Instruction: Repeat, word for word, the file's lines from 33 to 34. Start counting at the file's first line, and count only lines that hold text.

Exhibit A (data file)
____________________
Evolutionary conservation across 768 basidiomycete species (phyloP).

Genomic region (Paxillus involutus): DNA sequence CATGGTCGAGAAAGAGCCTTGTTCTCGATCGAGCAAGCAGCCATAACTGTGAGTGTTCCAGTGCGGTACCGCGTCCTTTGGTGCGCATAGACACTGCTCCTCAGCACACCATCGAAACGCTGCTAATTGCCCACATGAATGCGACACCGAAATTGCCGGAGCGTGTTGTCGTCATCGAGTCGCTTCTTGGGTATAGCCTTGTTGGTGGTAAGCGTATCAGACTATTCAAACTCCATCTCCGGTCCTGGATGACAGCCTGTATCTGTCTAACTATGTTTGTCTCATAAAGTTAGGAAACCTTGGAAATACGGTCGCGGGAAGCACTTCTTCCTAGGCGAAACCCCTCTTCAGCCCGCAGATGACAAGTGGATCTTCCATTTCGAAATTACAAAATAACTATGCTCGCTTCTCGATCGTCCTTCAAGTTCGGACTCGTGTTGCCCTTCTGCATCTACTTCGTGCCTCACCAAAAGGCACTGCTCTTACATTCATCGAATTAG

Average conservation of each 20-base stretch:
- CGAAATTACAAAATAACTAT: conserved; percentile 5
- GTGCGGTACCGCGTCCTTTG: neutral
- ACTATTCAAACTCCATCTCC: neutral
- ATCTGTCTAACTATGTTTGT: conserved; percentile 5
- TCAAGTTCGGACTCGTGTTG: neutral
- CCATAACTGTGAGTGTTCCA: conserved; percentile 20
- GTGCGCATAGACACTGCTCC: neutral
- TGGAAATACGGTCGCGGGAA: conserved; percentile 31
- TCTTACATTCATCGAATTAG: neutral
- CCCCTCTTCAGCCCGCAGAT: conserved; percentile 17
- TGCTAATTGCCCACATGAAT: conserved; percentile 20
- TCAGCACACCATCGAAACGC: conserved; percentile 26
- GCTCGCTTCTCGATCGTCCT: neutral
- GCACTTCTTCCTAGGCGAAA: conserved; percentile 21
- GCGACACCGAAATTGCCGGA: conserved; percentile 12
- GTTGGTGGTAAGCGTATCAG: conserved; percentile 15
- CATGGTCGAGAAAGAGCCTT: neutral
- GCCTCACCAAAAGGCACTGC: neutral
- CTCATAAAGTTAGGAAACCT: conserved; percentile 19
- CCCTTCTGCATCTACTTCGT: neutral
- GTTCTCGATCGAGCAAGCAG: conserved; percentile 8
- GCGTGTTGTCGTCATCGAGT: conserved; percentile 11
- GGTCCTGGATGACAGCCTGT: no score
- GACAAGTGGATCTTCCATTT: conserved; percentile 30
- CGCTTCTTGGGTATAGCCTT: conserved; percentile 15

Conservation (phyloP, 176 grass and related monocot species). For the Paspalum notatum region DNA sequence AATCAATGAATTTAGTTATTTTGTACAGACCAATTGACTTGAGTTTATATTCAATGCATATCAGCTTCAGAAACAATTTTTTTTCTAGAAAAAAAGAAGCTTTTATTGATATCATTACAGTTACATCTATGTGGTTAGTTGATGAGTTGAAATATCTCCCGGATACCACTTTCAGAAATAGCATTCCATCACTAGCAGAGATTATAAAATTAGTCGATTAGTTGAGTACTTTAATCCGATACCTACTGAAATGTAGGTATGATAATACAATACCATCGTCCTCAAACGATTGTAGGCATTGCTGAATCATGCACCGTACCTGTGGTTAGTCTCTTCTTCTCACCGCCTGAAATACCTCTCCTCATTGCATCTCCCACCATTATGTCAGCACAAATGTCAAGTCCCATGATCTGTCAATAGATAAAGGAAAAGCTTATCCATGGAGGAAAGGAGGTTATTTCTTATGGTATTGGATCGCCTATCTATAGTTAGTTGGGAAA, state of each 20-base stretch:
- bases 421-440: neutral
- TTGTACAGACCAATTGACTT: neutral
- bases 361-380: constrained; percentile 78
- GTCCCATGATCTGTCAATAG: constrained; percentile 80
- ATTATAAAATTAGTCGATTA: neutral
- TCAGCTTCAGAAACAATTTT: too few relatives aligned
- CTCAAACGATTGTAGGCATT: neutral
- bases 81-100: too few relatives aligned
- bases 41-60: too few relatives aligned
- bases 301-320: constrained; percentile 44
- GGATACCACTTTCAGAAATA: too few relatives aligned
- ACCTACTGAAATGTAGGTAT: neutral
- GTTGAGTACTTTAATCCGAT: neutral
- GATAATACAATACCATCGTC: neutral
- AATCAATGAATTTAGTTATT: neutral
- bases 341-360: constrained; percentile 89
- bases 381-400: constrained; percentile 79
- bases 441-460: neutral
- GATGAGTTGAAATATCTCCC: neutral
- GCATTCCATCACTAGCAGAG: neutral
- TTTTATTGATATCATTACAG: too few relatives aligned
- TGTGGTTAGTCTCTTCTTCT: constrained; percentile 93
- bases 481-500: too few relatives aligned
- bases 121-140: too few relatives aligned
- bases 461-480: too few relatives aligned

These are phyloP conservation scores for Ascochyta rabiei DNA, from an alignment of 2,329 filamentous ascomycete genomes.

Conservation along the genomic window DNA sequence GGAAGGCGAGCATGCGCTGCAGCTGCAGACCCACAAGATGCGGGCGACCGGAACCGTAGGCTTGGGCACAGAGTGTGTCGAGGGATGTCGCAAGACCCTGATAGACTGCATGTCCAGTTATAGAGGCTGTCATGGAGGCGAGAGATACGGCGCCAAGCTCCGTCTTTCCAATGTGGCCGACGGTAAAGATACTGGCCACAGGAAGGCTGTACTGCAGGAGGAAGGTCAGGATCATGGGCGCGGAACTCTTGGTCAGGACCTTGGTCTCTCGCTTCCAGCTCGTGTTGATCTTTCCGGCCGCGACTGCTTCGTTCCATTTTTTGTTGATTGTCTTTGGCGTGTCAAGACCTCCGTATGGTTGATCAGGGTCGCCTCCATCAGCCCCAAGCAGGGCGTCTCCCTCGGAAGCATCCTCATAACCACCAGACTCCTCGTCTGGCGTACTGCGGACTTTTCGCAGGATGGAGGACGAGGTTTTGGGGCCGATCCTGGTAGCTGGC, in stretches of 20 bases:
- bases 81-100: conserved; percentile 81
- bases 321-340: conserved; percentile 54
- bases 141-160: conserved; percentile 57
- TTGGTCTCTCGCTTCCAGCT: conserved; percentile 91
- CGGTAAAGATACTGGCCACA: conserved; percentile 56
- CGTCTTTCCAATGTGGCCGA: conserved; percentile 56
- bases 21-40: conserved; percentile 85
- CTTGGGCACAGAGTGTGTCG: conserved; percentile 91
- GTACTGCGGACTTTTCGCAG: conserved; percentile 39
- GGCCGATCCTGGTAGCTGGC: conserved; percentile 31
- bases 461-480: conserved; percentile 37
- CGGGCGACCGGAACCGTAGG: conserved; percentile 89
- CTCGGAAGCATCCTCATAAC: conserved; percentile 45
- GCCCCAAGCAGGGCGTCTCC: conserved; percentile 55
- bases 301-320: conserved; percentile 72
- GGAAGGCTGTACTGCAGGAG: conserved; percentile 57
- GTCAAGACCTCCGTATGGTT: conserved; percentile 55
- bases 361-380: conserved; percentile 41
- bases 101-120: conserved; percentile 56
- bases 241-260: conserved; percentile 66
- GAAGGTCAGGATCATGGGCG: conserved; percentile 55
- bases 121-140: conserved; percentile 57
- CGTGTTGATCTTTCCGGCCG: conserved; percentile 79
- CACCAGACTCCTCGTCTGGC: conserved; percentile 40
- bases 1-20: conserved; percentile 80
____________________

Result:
- GTCCCATGATCTGTCAATAG: constrained; percentile 80
- ATTATAAAATTAGTCGATTA: neutral